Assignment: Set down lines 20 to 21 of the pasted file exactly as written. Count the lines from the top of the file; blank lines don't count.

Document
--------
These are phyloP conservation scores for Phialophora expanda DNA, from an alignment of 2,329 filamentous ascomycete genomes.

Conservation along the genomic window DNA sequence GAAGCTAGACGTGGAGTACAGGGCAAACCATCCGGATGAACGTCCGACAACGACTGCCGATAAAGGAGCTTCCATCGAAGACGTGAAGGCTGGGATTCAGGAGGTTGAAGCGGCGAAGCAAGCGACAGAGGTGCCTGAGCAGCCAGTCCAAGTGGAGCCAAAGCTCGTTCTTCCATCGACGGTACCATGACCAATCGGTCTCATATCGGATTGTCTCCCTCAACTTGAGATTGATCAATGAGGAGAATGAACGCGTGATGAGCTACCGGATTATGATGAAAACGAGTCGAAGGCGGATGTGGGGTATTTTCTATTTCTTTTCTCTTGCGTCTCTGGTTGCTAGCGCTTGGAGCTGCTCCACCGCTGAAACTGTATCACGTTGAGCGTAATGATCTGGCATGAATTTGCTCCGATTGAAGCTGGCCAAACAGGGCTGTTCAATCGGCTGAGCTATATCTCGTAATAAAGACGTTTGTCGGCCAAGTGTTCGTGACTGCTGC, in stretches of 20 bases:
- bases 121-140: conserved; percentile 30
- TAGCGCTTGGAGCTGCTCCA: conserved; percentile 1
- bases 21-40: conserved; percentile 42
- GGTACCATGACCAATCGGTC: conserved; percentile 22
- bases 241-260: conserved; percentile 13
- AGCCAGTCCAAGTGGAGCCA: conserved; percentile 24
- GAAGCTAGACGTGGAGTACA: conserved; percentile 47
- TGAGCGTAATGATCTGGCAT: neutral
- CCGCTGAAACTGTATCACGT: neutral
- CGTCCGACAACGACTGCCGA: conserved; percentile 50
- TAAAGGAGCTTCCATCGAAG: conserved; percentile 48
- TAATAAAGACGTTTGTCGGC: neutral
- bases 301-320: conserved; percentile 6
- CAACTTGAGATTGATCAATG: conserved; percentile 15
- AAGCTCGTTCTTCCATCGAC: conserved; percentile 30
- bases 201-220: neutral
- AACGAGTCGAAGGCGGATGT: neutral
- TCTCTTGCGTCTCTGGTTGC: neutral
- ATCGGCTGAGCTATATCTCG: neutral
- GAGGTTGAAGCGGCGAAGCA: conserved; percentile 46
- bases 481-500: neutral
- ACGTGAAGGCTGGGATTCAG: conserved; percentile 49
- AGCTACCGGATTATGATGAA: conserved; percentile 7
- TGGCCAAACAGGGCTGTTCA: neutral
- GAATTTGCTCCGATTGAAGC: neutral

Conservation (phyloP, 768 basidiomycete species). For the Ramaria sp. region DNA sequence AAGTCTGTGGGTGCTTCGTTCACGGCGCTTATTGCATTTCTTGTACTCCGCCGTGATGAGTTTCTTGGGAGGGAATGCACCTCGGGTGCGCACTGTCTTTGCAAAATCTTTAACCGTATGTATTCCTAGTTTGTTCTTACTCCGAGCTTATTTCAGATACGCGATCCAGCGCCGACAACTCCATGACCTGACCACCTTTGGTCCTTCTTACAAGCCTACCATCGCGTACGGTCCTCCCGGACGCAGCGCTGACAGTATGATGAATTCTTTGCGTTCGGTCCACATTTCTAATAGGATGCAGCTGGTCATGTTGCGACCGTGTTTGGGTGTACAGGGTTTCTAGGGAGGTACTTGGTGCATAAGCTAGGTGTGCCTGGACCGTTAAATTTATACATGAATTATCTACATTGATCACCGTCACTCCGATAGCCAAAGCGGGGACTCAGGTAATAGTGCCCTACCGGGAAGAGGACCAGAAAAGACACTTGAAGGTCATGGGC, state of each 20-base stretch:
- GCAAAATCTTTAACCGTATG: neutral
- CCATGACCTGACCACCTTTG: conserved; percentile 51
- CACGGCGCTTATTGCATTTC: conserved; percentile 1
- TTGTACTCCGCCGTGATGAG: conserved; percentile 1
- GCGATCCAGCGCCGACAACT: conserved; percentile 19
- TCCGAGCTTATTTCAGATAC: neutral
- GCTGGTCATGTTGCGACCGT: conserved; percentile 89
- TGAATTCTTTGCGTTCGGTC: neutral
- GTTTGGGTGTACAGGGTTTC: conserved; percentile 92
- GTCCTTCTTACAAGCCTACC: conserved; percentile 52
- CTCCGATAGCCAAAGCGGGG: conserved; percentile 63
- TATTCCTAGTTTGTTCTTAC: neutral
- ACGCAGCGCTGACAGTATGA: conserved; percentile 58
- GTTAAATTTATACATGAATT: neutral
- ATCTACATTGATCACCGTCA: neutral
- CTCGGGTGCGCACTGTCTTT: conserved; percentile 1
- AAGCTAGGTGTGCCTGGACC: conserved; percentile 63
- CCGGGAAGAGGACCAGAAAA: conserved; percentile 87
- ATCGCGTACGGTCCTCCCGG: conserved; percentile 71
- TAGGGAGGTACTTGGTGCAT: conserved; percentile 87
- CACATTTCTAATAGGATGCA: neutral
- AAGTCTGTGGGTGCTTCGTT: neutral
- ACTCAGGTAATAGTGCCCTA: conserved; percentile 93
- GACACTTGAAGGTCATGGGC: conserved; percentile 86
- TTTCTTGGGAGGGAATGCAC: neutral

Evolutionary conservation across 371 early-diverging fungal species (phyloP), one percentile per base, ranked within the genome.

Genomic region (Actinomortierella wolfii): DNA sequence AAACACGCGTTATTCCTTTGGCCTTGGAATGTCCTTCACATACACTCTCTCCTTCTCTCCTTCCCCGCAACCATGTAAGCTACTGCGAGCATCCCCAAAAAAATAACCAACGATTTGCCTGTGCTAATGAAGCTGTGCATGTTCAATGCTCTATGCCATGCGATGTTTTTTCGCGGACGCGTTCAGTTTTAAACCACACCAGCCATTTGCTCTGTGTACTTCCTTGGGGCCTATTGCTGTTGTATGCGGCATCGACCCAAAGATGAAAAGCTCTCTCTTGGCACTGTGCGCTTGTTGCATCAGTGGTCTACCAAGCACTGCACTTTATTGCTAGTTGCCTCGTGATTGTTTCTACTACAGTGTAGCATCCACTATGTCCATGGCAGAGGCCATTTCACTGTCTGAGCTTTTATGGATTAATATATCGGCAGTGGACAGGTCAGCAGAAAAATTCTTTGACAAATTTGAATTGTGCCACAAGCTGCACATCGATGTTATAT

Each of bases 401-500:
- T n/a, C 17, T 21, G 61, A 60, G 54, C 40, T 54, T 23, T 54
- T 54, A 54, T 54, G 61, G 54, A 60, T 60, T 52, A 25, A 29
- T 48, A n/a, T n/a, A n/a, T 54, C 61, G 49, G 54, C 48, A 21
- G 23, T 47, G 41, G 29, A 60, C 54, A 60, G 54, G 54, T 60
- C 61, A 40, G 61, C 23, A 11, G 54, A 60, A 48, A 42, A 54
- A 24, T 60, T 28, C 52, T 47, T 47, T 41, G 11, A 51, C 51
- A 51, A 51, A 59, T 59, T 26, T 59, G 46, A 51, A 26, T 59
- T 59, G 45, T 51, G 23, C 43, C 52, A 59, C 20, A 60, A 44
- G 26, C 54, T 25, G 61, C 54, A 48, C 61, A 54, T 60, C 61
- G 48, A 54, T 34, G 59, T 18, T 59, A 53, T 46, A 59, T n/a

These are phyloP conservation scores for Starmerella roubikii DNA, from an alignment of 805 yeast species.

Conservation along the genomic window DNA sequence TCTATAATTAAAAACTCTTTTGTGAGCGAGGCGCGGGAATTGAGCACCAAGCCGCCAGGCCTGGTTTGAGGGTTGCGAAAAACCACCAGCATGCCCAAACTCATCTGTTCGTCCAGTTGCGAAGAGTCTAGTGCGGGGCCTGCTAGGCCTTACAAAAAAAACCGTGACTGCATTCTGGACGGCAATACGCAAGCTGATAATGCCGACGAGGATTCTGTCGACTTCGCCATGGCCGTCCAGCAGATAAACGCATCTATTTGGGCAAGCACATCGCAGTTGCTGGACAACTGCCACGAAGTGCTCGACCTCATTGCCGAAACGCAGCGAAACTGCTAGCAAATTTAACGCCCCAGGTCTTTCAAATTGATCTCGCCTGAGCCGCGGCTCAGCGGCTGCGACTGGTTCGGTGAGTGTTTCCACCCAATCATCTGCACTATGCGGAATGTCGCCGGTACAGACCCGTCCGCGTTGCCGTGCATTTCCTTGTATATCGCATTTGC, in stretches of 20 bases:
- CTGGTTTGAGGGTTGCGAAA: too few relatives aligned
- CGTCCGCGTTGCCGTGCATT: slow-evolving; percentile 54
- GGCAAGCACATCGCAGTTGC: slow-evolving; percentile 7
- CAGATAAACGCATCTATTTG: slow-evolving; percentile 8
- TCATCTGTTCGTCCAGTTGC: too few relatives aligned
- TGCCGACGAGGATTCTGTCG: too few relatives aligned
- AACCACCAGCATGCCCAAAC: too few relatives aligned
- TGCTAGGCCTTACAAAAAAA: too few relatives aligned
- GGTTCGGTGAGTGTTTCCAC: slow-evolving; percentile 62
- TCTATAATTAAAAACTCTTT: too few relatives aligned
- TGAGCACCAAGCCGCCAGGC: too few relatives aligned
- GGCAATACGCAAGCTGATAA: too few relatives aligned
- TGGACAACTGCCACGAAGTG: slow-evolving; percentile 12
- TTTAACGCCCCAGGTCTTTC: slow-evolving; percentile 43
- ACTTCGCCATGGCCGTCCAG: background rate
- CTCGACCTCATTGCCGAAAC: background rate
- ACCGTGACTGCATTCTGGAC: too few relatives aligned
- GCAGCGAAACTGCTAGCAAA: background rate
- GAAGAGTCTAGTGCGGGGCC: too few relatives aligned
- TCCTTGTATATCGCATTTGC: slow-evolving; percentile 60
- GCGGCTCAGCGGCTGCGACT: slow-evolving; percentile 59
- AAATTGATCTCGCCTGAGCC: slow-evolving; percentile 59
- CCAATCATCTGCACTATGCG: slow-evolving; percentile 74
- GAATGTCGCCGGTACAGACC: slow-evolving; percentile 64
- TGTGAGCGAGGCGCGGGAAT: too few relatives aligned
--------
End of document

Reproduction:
- TCTCTTGCGTCTCTGGTTGC: neutral
- ATCGGCTGAGCTATATCTCG: neutral